A number of people have contacted us recently asking about the impact of confiscation orders on other aspects of prison. If you have a confiscation order there are implications for things such as recategorisation, ROTL and HDC, particularly if you have defaulted and are currently serving the default term. People report difficulty getting to open conditions, finding that their ROTLS are refused or that they are taken back to closed conditions if they default.
This article explains more about the rules regarding confiscation orders.
Categorisation and open conditions
Both PSI 16/2010 Confiscation Orders and PSI 40/2011 Categorisation and Recategorisation Of Adult Male Prisoners are clear that being subject to a confiscation order does not automatically prevent you being categorised for or getting moved to open conditions. However, the prison will have to consider the impact of the order when assessing risk, particularly on the risk of abscond. They will consider whether you are in default, how much is outstanding, your ability and willingness to pay it, the amount of time to be served if not paid and whether you may have hidden money or other assets abroad. If you are considered to be at high risk of absconding for these or any other reasons, you will not be categorised for open conditions. The prison is expected to get information from relevant enforcement agencies to help make their decision.
If your confiscation order is enforced whilst you are in prison you will normally have your security category reviewed, as this is considered to be ‘a significant change of circumstances’. PSI 40/2011 says that enforcement of a confiscation order ‘may necessitate recategorisation to a higher security category’. Again, this is not automatic and the prison should take into account the full circumstances to make the decision, as above.
Release on Temporary Licence (ROTL)
If you are detained in default of a confiscation order you are still eligible to be considered for ROTL. PSI 13/2015 Release on Temporary Licence (ROTL) says that those detained in default of a confiscation order need ‘special consideration’ when making ROTL decisions. The PSI instructs that ‘the usual risk assessment must be undertaken, giving particular consideration to the risk of absconding in light of impending proceedings or the presence of the unpaid confiscation order, taking account of the individual circumstances of each case’. The prison must get input from the regional HMCS Confiscation Unit if your confiscation order is yet to be paid or if you are in default.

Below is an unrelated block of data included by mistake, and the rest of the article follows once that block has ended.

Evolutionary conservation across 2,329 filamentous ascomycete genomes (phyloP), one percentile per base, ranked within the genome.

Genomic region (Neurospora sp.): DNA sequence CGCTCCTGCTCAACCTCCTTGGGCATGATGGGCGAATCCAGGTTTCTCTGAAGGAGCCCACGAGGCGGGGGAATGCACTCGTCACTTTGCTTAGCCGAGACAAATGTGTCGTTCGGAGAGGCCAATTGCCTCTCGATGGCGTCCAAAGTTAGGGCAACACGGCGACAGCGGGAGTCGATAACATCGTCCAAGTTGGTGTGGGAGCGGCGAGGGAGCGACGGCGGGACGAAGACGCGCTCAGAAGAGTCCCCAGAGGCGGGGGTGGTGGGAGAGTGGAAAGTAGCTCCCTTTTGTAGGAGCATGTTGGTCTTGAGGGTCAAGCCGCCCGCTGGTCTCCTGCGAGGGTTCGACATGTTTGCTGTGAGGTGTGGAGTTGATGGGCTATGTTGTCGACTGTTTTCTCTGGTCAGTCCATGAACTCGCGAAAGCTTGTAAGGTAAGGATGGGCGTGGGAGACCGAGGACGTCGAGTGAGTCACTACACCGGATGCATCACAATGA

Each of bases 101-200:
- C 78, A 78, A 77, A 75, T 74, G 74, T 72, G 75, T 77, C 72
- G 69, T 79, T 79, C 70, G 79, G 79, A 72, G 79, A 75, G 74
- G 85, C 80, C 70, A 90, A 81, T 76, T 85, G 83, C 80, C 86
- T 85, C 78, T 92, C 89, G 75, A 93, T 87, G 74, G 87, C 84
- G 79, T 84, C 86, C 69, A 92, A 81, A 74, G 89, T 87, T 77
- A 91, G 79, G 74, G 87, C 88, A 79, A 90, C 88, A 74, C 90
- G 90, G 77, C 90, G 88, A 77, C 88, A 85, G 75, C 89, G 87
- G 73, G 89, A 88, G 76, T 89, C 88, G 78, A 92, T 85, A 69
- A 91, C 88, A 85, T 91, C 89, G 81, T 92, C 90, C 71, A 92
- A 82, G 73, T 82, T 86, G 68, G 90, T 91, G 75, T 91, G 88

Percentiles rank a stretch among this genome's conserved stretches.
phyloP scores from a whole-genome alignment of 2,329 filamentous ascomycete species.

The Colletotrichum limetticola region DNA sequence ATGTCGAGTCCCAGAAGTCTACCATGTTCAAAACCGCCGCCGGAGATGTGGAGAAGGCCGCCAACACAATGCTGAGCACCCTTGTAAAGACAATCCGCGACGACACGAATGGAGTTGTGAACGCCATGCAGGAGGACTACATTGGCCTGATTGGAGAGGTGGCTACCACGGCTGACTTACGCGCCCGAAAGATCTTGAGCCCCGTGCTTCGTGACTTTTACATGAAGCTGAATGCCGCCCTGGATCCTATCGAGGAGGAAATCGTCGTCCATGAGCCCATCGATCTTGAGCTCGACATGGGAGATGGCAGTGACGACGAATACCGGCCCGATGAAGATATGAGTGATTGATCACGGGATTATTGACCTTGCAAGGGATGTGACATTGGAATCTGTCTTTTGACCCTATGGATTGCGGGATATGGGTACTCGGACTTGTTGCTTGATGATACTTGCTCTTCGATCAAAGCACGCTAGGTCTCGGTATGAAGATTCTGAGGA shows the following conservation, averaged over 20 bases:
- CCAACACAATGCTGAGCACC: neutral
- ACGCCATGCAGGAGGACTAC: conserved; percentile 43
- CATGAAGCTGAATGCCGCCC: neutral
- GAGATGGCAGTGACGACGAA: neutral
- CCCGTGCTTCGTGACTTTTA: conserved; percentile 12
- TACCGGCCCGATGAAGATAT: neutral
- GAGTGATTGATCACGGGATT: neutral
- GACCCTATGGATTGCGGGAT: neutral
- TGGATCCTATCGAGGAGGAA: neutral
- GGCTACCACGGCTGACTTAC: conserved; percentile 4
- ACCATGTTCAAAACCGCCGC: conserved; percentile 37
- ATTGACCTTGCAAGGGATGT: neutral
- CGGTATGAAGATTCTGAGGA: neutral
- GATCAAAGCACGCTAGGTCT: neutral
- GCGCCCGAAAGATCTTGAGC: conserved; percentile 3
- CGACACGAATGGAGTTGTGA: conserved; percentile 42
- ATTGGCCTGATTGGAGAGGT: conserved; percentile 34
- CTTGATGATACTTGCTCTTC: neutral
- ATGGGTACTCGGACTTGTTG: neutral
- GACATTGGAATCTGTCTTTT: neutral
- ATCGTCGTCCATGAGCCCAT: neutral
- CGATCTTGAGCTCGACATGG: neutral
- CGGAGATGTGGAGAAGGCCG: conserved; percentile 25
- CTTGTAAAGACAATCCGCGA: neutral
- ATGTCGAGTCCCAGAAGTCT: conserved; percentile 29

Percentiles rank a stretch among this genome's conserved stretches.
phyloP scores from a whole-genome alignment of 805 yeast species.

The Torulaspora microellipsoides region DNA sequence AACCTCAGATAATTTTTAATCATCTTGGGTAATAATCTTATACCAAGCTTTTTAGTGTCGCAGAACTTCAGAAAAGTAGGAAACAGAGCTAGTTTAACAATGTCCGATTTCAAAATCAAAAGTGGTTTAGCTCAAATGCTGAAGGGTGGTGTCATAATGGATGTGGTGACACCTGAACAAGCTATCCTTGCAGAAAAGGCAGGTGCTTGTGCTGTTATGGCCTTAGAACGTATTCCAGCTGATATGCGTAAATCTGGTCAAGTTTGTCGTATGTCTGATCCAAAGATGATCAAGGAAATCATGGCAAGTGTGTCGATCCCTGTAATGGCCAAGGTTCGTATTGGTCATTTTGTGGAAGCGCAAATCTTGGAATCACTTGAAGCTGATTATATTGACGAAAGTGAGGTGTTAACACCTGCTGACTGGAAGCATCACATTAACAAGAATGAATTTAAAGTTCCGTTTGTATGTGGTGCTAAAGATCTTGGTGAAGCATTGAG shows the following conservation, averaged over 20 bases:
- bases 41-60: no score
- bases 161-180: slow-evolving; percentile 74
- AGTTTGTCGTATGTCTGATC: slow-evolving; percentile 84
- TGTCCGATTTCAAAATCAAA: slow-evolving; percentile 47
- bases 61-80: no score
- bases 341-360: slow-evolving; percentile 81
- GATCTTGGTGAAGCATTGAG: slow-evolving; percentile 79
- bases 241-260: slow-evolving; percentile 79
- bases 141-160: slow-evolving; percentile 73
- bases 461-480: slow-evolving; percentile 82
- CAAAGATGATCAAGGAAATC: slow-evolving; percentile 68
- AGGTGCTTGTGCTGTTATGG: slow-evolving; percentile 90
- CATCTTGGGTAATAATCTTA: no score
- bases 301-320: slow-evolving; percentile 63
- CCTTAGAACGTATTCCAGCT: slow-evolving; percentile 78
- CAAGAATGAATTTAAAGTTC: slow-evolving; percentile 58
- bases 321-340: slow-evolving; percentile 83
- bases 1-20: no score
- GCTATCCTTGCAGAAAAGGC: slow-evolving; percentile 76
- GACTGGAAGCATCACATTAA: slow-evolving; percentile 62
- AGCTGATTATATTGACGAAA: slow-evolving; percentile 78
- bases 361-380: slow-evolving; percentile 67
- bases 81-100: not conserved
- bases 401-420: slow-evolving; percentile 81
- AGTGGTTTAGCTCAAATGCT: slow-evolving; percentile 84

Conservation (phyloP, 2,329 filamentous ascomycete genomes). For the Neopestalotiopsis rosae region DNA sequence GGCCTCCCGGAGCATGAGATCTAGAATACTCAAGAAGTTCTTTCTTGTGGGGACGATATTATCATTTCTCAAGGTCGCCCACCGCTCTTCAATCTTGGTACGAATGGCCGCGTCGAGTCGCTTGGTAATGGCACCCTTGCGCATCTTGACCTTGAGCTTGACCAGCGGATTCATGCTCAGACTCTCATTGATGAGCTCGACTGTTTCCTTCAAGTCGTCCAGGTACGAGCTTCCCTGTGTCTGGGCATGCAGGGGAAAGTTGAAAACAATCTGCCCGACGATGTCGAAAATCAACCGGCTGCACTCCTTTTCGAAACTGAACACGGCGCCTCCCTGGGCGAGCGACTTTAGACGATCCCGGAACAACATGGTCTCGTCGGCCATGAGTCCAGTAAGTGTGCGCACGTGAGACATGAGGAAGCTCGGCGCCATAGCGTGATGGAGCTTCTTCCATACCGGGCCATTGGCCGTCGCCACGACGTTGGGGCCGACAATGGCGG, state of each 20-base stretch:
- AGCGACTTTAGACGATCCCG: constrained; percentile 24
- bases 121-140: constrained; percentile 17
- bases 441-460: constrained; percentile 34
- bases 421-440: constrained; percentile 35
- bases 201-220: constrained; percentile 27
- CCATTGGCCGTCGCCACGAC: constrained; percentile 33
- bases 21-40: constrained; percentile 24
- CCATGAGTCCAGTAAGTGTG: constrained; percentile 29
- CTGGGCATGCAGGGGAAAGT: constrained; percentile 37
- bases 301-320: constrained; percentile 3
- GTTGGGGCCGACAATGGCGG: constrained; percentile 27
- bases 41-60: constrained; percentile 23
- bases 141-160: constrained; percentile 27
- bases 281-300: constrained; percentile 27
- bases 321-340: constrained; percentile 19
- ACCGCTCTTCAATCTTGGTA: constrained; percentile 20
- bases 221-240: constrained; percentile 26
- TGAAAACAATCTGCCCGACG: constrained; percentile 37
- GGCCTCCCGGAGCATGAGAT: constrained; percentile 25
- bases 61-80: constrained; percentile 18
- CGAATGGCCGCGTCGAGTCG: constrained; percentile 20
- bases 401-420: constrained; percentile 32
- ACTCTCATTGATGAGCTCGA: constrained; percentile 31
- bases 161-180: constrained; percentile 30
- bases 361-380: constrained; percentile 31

Home Detention Curfew (HDC)
If you are currently detained in default of a confiscation order you are not eligible for HDC. This is because you are classed as serving a ‘term of imprisonment’, whereas HDC only applies to people serving a ‘sentence of imprisonment’.
If you are currently serving the initial criminal sentence you might be able to get HDC for that part of the sentence, if you would otherwise be eligible and suitable. If your confiscation order has not yet been enforced you could be released on HDC, but the prison must postpone the decision if it thinks there is unacceptable risk that you will not comply with the order of the court. The prison will consult with the prosecuting/enforcement authority and regional confiscation unit to assess this. Information about this is included in PSI 01/2018 Home Detention Curfew.
If your confiscation order has been enforced and the default term is due to commence when you have served the initial sentence, you may still be able to get HDC on the initial sentence and start the default term sooner. This means your default term would start on you HDC eligibility date (HDCED), if you have been granted HDC by that date, or on the date of the decision if it is made after this date.
Early Removal Scheme
As with HDC, the Early Removal Scheme only applies to those serving a sentence of imprisonment, so if you are currently detained in default of a confiscation order you will not be able to get this. If you are serving custodial time for the original offence but have an outstanding confiscation order, you will not normally be granted early removal either, though PSI 04/2013 The Early Removal Scheme and Release of Foreign National Prisoners says an exception can sometimes be considered, for example if you are serving a long sentence and the amount of money owed is relatively small.
If you are detained in default of a confiscation order you cannot be given additional days as the result of adjudications procedures.
Please note, the above article focuses on prisons in England and Wales and may not apply elsewhere.